A different kind of space race is seeking to break America's reliance on Russia to get U.S. astronauts into orbit. By Marina Koren
Three years from now, if all goes according to plan, the United States will send a crew of astronauts into orbit without Russia's help.
NASA will soon pick an American company—or companies—to support in the development of commercial spacecraft to send astronauts into orbit, a capability the U.S. lost when the shuttle program was retired in 2011. The reveal is scheduled for the end of this month or early September, according to a NASA spokeswoman.
Right now, the U.S. depends on Russia to transport crew to the international space station. NASA pays Russia $70.7 million per astronaut to travel aboard Soyuz capsules to the orbital laboratory. The cost is $8 million more than a previous agreement between the two nations' space agencies, and future deals are expected to be more expensive. And that's if the U.S. and Russia can even agree on future space negotiations, given their strained relationship as the Ukraine crisis continues.
In 2010, NASA awarded $50 million in grants to five private firms to develop commercial crew programs. Two years later, it spread $1.1. billion in seed money to the three finalists: Boeing, SpaceX, and Sierra Nevada. The winner could send Americans to the International Space Station by 2017.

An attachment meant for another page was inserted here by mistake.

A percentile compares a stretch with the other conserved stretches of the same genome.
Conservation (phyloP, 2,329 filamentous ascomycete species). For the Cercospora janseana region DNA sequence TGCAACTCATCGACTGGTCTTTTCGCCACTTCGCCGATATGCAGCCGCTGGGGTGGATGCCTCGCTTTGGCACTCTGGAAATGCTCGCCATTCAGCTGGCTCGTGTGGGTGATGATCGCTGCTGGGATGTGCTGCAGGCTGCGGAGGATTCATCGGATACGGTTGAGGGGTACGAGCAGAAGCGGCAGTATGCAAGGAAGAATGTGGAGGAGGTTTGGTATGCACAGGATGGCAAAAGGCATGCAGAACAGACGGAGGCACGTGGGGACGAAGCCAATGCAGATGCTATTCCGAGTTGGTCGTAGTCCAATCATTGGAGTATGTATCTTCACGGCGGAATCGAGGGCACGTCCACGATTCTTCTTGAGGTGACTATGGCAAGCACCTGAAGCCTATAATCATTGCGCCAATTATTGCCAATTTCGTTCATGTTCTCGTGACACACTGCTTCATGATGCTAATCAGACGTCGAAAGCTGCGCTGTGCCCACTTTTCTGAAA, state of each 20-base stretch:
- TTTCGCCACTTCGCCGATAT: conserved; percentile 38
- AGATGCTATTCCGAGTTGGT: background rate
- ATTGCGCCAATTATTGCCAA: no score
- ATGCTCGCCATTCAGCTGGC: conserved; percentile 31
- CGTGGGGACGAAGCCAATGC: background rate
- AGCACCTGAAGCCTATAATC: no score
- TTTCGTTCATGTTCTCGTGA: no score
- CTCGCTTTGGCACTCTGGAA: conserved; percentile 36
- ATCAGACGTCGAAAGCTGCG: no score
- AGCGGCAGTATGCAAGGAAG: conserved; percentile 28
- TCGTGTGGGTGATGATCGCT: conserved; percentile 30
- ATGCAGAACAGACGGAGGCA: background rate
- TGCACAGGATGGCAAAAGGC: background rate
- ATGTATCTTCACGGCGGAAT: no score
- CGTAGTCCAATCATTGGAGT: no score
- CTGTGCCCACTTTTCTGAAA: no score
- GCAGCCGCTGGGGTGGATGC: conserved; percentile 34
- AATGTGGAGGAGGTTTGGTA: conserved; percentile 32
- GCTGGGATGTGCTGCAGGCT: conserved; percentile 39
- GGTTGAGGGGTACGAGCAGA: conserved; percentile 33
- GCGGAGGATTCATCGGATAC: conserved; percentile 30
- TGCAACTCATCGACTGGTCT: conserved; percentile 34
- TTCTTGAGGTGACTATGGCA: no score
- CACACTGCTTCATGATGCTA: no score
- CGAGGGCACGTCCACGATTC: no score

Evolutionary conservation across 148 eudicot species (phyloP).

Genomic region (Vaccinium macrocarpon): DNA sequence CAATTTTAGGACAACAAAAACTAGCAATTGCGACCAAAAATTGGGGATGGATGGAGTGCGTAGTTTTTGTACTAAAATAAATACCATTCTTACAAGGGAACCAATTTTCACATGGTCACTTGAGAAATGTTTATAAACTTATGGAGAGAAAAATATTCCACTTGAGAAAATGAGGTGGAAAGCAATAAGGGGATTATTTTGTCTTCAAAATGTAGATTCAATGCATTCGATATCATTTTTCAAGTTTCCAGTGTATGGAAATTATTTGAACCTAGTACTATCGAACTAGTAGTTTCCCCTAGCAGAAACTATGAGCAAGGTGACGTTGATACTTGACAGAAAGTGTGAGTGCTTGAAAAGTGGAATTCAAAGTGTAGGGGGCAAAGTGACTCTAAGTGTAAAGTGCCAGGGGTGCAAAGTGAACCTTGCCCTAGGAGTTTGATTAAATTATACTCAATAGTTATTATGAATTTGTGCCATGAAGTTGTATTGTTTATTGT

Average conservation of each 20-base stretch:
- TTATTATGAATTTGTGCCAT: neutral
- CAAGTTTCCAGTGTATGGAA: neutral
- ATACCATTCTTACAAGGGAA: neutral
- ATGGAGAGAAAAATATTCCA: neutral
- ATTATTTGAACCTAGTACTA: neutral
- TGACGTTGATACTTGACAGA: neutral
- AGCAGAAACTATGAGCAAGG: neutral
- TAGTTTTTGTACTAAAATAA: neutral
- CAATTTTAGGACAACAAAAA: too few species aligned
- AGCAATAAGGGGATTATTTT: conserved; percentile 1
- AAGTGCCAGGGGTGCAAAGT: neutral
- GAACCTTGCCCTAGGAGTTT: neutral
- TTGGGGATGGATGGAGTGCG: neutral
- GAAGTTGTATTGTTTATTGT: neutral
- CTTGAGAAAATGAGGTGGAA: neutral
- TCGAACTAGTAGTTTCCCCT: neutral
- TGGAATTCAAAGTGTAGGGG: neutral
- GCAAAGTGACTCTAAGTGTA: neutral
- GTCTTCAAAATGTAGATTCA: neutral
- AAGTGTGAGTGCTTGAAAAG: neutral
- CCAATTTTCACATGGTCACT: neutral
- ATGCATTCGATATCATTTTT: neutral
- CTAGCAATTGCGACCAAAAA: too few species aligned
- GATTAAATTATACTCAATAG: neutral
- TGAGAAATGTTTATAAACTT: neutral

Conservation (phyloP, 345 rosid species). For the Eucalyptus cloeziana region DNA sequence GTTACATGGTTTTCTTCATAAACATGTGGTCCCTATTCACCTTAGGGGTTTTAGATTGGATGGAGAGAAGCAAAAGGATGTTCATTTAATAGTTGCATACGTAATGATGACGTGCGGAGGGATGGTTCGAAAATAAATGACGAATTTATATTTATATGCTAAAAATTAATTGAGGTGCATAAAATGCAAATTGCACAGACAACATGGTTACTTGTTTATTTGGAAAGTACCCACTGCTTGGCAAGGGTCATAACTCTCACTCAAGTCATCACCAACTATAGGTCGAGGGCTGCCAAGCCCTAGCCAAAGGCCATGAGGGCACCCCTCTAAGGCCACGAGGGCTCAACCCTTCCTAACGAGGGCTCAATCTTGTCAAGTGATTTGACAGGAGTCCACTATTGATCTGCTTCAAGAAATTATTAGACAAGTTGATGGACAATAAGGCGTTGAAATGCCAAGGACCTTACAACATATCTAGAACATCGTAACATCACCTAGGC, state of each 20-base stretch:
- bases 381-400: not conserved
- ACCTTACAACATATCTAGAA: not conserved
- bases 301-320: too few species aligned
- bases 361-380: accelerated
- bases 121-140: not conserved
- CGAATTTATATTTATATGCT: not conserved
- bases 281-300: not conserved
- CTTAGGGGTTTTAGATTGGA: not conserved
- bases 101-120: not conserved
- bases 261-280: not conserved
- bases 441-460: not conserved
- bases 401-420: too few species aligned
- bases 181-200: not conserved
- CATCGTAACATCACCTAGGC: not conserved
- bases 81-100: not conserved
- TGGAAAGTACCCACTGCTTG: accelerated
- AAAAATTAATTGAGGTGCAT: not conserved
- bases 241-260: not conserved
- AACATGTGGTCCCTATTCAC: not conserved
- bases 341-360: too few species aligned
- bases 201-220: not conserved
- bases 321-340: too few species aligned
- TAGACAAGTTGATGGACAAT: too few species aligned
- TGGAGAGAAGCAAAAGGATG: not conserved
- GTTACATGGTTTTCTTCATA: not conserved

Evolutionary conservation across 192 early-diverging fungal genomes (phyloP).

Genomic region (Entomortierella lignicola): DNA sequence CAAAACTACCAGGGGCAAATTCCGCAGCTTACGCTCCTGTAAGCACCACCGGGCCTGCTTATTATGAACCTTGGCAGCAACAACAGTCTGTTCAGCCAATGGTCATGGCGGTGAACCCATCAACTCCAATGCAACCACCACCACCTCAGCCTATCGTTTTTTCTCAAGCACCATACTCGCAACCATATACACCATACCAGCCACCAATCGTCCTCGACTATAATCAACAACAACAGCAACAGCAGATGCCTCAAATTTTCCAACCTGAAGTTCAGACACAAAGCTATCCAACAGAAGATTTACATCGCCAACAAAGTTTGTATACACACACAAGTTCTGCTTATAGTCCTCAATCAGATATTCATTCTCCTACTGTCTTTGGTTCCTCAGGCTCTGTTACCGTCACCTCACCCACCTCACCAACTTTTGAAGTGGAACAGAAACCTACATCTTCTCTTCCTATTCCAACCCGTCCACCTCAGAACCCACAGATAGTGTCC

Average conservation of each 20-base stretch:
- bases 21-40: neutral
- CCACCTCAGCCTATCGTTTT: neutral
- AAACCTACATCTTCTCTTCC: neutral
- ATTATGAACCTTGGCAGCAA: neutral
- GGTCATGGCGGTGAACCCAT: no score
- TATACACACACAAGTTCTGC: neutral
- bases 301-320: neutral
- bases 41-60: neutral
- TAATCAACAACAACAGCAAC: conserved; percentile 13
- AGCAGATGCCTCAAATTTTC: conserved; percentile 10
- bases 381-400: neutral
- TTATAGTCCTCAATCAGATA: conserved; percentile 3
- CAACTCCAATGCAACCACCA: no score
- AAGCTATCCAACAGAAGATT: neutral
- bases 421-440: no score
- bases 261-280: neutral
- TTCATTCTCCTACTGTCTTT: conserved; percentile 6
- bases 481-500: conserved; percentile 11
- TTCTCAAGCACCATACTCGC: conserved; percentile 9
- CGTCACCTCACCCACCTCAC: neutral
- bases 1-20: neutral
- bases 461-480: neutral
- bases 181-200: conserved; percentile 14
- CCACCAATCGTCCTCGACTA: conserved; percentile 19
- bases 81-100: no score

Boeing, SpaceX, and Sierra Nevada are preparing for test launches of their entries within the next year or two. Boeing is developing a seven-seat CST-100 capsule that would launch atop an Atlas V rocket, a spacecraft that has been flying successfully to space since 2002. SpaceX is building a version of its existing Dragon capsule, which has transported cargo to the ISS, that is suitable for human passengers. And Sierra Nevada is constructing a reusable, seven-seat spacecraft called Dream Chaser that would also launch with the help of an Atlas V rocket.
The winner(s) receive a billion-dollar contract with NASA. But this isn't just about money. The Houston Chronicle's Eric Berger explains:
At stake is not just a $4 billion contract, but prestige. The next spacecraft that flies U.S. astronauts will have an American flag, yes, but also a prominent corporate logo. That company will also join the elite club—whose only members include the United States, Russia, and China—that has flown humans in space.
The forthcoming NASA decision will also mark a shift in the history of spaceflight in the U.S. Since the 1960s, human space exploration—and its hundred-billion-dollar price tag—has been the domain of government agencies like NASA, explains Jeff Foust at The Space Review. The idea of a partnership between the government and the price sector is new and, for some, seems anti-NASA. But with the shuttle program gone for good, there's little choice in the matter: NASA needs private firms to return human spaceflight to U.S. soil.